That first circumstance can be described as hypothetical; the second is to the point here and now. Where, in the performance of its judicial duties, the Court decides a case in such a way as to resolve the sort of intensely divisive controversy reflected in Roe and those rare, comparable cases, its decision has a dimension that the resolution of the normal case does not carry. It is the dimension present whenever the Court’s interpretation of the Constitution calls the contending sides of a national controversy to end their national division by accepting a common mandate rooted in the Constitution.
The Court is not asked to do this very often, having thus addressed the Nation only twice in our lifetime, in the decisions of Brown and Roe. But when the Court does act in this way, its decision requires an equally rare precedential force to counter the inevitable efforts to overturn it and to thwart its implementation. Some of those efforts may be mere unprincipled emotional reactions; others may proceed from principles worthy of profound respect. But whatever the premises of opposition may be, only the most convincing justification under accepted standards of precedent could suffice to demonstrate that a later decision overruling the first was anything but a surrender to political pressure, and an unjustified repudiation of the principle on which the Court staked its authority in the first instance. So to overrule under fire in the absence of the most compelling reason to reexamine a watershed decision would subvert the Court’s legitimacy beyond any serious question…. Planned Parenthood
The country’s loss of confidence in the judiciary would be underscored by an equally certain and equally reasonable condemnation for another failing in overruling unnecessarily and under pressure. Some cost will be paid by anyone who approves or implements a constitutional decision where it is unpopular, or who refuses to work to undermine the decision or to force its reversal. The price may be criticism or ostracism, or it may be violence. An extra price will be paid by those who themselves disapprove of the decision’s results when viewed outside of constitutional terms, but who nevertheless struggle to accept it, because they respect the rule of law. To all those who will be so tested by following, the Court implicitly undertakes to remain steadfast, lest in the end a price be paid for nothing. The promise of constancy, once given, binds its maker for as long as the power to stand by the decision survives and the understanding of the issue has not changed so fundamentally as to render the commitment obsolete. From the obligation of this promise this Court cannot and should not assume any exemption when duty requires it to decide a case in conformance with the Constitution. A willing breach of it would be nothing less than a breach of faith, and no Court that broke its faith with the people could sensibly expect credit for principle in the decision by which it did that. Planned Parenthood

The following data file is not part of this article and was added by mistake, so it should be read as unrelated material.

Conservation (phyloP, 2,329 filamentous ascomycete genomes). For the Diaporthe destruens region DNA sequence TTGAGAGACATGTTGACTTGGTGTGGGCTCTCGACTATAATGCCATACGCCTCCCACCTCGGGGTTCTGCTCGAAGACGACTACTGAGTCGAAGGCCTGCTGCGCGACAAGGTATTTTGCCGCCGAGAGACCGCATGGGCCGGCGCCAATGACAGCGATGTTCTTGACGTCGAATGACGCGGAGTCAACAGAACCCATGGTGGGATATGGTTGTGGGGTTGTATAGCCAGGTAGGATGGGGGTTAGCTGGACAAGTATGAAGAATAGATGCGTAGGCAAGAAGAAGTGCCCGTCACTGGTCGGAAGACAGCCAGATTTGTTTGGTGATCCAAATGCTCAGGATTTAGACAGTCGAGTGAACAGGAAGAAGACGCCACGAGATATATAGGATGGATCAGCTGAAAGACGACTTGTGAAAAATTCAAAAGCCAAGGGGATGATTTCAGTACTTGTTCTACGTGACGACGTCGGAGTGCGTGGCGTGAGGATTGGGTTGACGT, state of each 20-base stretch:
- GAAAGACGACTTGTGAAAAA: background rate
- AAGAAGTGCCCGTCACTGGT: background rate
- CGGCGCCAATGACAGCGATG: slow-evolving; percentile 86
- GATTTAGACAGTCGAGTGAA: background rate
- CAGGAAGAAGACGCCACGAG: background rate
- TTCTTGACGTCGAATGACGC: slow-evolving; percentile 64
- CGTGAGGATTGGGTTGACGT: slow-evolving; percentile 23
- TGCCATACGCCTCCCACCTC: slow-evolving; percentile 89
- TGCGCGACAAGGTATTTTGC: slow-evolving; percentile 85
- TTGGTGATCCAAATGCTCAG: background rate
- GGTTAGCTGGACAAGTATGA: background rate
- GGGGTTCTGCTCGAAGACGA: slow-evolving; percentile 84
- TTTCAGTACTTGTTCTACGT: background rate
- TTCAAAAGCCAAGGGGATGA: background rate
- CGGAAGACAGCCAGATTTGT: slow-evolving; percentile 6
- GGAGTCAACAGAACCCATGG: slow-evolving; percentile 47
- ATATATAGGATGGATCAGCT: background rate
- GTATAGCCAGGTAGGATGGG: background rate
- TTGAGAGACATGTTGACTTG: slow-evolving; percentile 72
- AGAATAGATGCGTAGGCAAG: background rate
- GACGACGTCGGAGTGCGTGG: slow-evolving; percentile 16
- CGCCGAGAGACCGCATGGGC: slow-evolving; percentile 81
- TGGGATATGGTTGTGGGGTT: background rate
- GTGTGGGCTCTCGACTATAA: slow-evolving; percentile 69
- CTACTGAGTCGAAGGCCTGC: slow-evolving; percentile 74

It is true that diminished legitimacy may be restored, but only slowly. Unlike the political branches, a Court thus weakened could not seek to regain its position with a new mandate from the voters, and even if the Court could somehow go to the polls, the loss of its principled character could not be retrieved by the casting of so many votes. Like the character of an individual, the legitimacy of the Court must be earned over time. So, indeed, must be the character of a Nation of people who aspire to live according to the rule of law. Their belief in themselves as such a people is not readily separable from their understanding of the Court invested with the authority to decide their constitutional cases and speak before all others for their constitutional ideals. If the Court’s legitimacy should be undermined, then, so would the country be in its very ability to see itself through its constitutional ideals. The Court’s concern with legitimacy is not for the sake of the Court but for the sake of the Nation to which it is responsible. Planned Parenthood
The Court’s duty in the present case is clear. In 1973, it confronted the already divisive issue of governmental power to limit personal choice to undergo abortion, for which it provided a new resolution based on the due process guaranteed by the Fourteenth Amendment. Whether or not a new social consensus is developing on that issue, its divisiveness no less today than in 1973, and pressure to overrule the decision, like pressure to retain it, has grown only more intense. A decision to overrule Roe’s essential holding under the existing circumstances would address error, if error there was, at the cost of both profound and unnecessary damage to the Court’s legitimacy, and to the Nation’s commitment to the rule of law. It is therefore imperative to adhere to the essence of Roe’s original decision, and we do so today.
1. How do you think the Judges in Planned Parenthood would have decided Woods, and vice versa? Planned Parenthood